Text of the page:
This evidence is so compelling, that many states and municipalities outlaw cell phone use while driving. This makes sense. Though some of us at times have been guilty, we’d never condone it for our teenage kids. All it takes is a text message to turn the family SUV into a deadly, two-ton battering ram. Multitasking can cause more than one type of wreck.
If you don’t believe multitasking is an issue, consider this: Workers who use computers during the day change windows or check e-mail or other programs nearly 37 times an hour.
Being in a distractible setting sets us up to be more distracted. Or maybe it’s the high. Media multitaskers actually experience a thrill with switching—a burst of dopamine—that can be addictive. Without it, they can feel bored. For whatever the reason, the results are unambiguous: multitasking slows us down and makes us ‘slower witted’.
Is this the explanation for why you find most of your co-workers so dull and simple?
In the book, The ONE Thing: The Surprisingly Simple Truth Behind Extraordinary Results by Gary Keller with Jay Papasan, they provide this research example to further underscore the unproductivity of multitasking:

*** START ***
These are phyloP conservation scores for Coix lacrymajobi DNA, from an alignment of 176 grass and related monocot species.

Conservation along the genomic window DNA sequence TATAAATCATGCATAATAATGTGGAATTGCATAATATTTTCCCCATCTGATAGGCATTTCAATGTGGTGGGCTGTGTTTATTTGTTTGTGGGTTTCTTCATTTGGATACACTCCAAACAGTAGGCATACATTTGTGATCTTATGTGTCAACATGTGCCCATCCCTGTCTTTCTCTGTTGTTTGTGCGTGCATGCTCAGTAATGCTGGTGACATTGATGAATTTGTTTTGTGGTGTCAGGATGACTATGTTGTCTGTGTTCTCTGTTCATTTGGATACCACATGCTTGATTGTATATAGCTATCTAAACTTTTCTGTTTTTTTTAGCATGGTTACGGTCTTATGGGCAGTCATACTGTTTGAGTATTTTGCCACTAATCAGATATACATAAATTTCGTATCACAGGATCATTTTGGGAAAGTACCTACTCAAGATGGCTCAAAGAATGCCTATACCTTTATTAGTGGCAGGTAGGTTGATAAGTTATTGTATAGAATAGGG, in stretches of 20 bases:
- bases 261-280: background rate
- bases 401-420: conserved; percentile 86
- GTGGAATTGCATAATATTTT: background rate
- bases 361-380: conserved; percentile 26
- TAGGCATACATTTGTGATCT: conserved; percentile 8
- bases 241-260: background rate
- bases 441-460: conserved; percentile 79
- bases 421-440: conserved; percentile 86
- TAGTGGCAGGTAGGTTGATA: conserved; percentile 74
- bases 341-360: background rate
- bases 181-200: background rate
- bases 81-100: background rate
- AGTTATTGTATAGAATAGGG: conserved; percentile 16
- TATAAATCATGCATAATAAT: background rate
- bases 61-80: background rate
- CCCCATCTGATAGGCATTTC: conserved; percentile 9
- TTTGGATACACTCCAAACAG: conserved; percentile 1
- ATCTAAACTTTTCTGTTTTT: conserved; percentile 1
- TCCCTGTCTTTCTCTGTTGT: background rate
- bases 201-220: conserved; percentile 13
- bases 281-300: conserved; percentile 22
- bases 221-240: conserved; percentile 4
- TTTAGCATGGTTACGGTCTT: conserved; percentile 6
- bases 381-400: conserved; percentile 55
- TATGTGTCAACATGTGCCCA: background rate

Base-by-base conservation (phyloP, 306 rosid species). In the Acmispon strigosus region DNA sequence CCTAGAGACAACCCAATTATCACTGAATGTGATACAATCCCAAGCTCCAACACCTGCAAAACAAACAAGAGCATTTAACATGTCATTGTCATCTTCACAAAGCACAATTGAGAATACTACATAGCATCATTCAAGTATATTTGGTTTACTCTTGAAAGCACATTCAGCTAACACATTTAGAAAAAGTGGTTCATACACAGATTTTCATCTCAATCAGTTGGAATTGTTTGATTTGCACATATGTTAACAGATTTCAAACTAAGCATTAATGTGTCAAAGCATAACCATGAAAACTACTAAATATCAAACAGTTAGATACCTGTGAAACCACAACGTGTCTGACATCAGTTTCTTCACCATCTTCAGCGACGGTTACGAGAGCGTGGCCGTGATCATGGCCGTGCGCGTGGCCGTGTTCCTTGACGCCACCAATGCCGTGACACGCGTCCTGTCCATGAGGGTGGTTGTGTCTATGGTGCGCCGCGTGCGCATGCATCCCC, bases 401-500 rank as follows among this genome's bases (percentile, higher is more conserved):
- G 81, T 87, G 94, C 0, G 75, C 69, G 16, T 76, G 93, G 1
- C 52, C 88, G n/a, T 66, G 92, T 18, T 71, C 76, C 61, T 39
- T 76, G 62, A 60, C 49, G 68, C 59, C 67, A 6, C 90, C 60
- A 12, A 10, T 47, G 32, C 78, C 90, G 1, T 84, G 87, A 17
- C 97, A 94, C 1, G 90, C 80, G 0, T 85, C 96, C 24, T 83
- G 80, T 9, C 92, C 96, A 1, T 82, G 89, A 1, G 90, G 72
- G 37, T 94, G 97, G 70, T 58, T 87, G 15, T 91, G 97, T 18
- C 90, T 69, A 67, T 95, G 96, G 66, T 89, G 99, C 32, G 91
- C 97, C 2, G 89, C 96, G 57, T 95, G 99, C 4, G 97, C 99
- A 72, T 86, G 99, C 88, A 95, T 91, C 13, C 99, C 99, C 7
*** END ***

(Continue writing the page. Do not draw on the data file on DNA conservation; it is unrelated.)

In the summer of 2009, Clifford Nass set out to answer just that. His mission? To find out how well so-called multitaskers multitasked. Nass, a professor at Stanford University, told the New York Times that he had been “in awe” of multitaskers and deemed himself to be a poor one. So he and his team of researchers gave 262 students questionnaires to determine how often they multitasked. They divided their test subjects into two groups of high and low multitaskers and began with the presumption that the frequent multitaskers would perform better. They were wrong. “I was sure they had some secret ability” said Nass. “But it turns out that high multitaskers are suckers for irrelevancy.” They were outperformed on every measure. Although they’d convinced themselves and the world that they were great at it, there was just one problem. To quote Nass, “Multitaskers were just lousy at everything.”